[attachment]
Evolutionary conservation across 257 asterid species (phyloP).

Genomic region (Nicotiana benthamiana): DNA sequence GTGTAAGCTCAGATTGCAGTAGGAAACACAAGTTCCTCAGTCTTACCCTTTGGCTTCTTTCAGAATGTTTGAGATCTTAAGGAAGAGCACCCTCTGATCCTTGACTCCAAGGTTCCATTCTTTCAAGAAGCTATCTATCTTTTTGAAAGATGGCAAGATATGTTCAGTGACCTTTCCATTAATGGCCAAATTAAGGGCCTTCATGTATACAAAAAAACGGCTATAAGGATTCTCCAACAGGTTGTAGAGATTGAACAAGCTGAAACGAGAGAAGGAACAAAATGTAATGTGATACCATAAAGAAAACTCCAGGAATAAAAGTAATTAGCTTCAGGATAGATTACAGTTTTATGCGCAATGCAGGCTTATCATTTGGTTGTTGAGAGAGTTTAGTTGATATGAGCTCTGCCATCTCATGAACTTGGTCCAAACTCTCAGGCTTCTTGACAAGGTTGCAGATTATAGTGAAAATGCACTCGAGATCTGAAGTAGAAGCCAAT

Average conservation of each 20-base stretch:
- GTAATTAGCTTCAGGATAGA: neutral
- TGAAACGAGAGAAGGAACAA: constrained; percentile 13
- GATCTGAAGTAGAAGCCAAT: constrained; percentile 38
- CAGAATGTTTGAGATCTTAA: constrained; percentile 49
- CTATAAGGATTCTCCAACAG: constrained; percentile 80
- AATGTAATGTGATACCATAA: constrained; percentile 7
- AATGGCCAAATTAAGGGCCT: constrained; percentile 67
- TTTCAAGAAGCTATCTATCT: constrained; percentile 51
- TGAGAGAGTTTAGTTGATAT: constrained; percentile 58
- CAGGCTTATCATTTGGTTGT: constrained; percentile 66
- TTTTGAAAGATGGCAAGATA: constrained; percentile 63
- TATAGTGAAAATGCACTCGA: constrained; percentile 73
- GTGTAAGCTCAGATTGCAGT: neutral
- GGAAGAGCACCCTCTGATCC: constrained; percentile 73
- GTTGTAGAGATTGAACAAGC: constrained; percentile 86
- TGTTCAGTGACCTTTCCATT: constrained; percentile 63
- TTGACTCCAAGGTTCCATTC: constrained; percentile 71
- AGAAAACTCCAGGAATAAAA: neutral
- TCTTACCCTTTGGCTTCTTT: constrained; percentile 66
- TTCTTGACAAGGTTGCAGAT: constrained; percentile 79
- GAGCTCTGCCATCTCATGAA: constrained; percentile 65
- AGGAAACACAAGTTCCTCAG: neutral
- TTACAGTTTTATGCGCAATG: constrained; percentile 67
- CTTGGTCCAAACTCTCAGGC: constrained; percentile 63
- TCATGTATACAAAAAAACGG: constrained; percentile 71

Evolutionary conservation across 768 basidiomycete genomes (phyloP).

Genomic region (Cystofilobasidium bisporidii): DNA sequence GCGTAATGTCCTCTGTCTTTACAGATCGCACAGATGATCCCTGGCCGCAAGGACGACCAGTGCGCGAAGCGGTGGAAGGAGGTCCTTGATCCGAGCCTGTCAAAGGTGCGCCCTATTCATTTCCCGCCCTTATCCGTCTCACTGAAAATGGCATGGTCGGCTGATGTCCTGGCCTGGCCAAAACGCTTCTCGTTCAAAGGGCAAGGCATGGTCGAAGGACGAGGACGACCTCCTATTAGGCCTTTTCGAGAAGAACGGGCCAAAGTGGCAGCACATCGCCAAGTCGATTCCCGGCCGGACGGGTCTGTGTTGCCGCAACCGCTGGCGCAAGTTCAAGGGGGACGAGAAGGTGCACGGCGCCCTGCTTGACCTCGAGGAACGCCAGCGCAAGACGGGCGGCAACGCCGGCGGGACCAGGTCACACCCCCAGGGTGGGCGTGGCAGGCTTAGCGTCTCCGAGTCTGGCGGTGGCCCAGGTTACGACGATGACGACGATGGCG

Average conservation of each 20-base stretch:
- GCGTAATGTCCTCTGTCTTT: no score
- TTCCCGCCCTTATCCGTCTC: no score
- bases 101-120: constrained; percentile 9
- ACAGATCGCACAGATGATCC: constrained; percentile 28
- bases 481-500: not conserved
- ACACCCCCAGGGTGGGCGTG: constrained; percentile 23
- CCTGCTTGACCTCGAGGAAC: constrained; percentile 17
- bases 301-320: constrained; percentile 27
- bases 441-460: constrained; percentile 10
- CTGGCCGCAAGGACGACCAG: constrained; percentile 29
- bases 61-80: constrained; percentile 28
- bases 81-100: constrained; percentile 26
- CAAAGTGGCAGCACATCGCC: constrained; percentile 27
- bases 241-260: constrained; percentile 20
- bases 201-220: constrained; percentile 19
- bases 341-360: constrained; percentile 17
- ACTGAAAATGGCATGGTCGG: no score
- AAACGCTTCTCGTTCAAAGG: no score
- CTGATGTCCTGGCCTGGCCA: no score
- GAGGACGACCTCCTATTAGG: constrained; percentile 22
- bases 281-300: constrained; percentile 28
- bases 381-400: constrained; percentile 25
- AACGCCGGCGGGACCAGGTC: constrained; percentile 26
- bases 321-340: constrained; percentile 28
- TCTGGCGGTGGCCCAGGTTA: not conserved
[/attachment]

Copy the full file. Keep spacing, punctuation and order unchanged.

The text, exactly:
Evolutionary conservation across 257 asterid species (phyloP).

Genomic region (Nicotiana benthamiana): DNA sequence GTGTAAGCTCAGATTGCAGTAGGAAACACAAGTTCCTCAGTCTTACCCTTTGGCTTCTTTCAGAATGTTTGAGATCTTAAGGAAGAGCACCCTCTGATCCTTGACTCCAAGGTTCCATTCTTTCAAGAAGCTATCTATCTTTTTGAAAGATGGCAAGATATGTTCAGTGACCTTTCCATTAATGGCCAAATTAAGGGCCTTCATGTATACAAAAAAACGGCTATAAGGATTCTCCAACAGGTTGTAGAGATTGAACAAGCTGAAACGAGAGAAGGAACAAAATGTAATGTGATACCATAAAGAAAACTCCAGGAATAAAAGTAATTAGCTTCAGGATAGATTACAGTTTTATGCGCAATGCAGGCTTATCATTTGGTTGTTGAGAGAGTTTAGTTGATATGAGCTCTGCCATCTCATGAACTTGGTCCAAACTCTCAGGCTTCTTGACAAGGTTGCAGATTATAGTGAAAATGCACTCGAGATCTGAAGTAGAAGCCAAT

Average conservation of each 20-base stretch:
- GTAATTAGCTTCAGGATAGA: neutral
- TGAAACGAGAGAAGGAACAA: constrained; percentile 13
- GATCTGAAGTAGAAGCCAAT: constrained; percentile 38
- CAGAATGTTTGAGATCTTAA: constrained; percentile 49
- CTATAAGGATTCTCCAACAG: constrained; percentile 80
- AATGTAATGTGATACCATAA: constrained; percentile 7
- AATGGCCAAATTAAGGGCCT: constrained; percentile 67
- TTTCAAGAAGCTATCTATCT: constrained; percentile 51
- TGAGAGAGTTTAGTTGATAT: constrained; percentile 58
- CAGGCTTATCATTTGGTTGT: constrained; percentile 66
- TTTTGAAAGATGGCAAGATA: constrained; percentile 63
- TATAGTGAAAATGCACTCGA: constrained; percentile 73
- GTGTAAGCTCAGATTGCAGT: neutral
- GGAAGAGCACCCTCTGATCC: constrained; percentile 73
- GTTGTAGAGATTGAACAAGC: constrained; percentile 86
- TGTTCAGTGACCTTTCCATT: constrained; percentile 63
- TTGACTCCAAGGTTCCATTC: constrained; percentile 71
- AGAAAACTCCAGGAATAAAA: neutral
- TCTTACCCTTTGGCTTCTTT: constrained; percentile 66
- TTCTTGACAAGGTTGCAGAT: constrained; percentile 79
- GAGCTCTGCCATCTCATGAA: constrained; percentile 65
- AGGAAACACAAGTTCCTCAG: neutral
- TTACAGTTTTATGCGCAATG: constrained; percentile 67
- CTTGGTCCAAACTCTCAGGC: constrained; percentile 63
- TCATGTATACAAAAAAACGG: constrained; percentile 71

Evolutionary conservation across 768 basidiomycete genomes (phyloP).

Genomic region (Cystofilobasidium bisporidii): DNA sequence GCGTAATGTCCTCTGTCTTTACAGATCGCACAGATGATCCCTGGCCGCAAGGACGACCAGTGCGCGAAGCGGTGGAAGGAGGTCCTTGATCCGAGCCTGTCAAAGGTGCGCCCTATTCATTTCCCGCCCTTATCCGTCTCACTGAAAATGGCATGGTCGGCTGATGTCCTGGCCTGGCCAAAACGCTTCTCGTTCAAAGGGCAAGGCATGGTCGAAGGACGAGGACGACCTCCTATTAGGCCTTTTCGAGAAGAACGGGCCAAAGTGGCAGCACATCGCCAAGTCGATTCCCGGCCGGACGGGTCTGTGTTGCCGCAACCGCTGGCGCAAGTTCAAGGGGGACGAGAAGGTGCACGGCGCCCTGCTTGACCTCGAGGAACGCCAGCGCAAGACGGGCGGCAACGCCGGCGGGACCAGGTCACACCCCCAGGGTGGGCGTGGCAGGCTTAGCGTCTCCGAGTCTGGCGGTGGCCCAGGTTACGACGATGACGACGATGGCG

Average conservation of each 20-base stretch:
- GCGTAATGTCCTCTGTCTTT: no score
- TTCCCGCCCTTATCCGTCTC: no score
- bases 101-120: constrained; percentile 9
- ACAGATCGCACAGATGATCC: constrained; percentile 28
- bases 481-500: not conserved
- ACACCCCCAGGGTGGGCGTG: constrained; percentile 23
- CCTGCTTGACCTCGAGGAAC: constrained; percentile 17
- bases 301-320: constrained; percentile 27
- bases 441-460: constrained; percentile 10
- CTGGCCGCAAGGACGACCAG: constrained; percentile 29
- bases 61-80: constrained; percentile 28
- bases 81-100: constrained; percentile 26
- CAAAGTGGCAGCACATCGCC: constrained; percentile 27
- bases 241-260: constrained; percentile 20
- bases 201-220: constrained; percentile 19
- bases 341-360: constrained; percentile 17
- ACTGAAAATGGCATGGTCGG: no score
- AAACGCTTCTCGTTCAAAGG: no score
- CTGATGTCCTGGCCTGGCCA: no score
- GAGGACGACCTCCTATTAGG: constrained; percentile 22
- bases 281-300: constrained; percentile 28
- bases 381-400: constrained; percentile 25
- AACGCCGGCGGGACCAGGTC: constrained; percentile 26
- bases 321-340: constrained; percentile 28
- TCTGGCGGTGGCCCAGGTTA: not conserved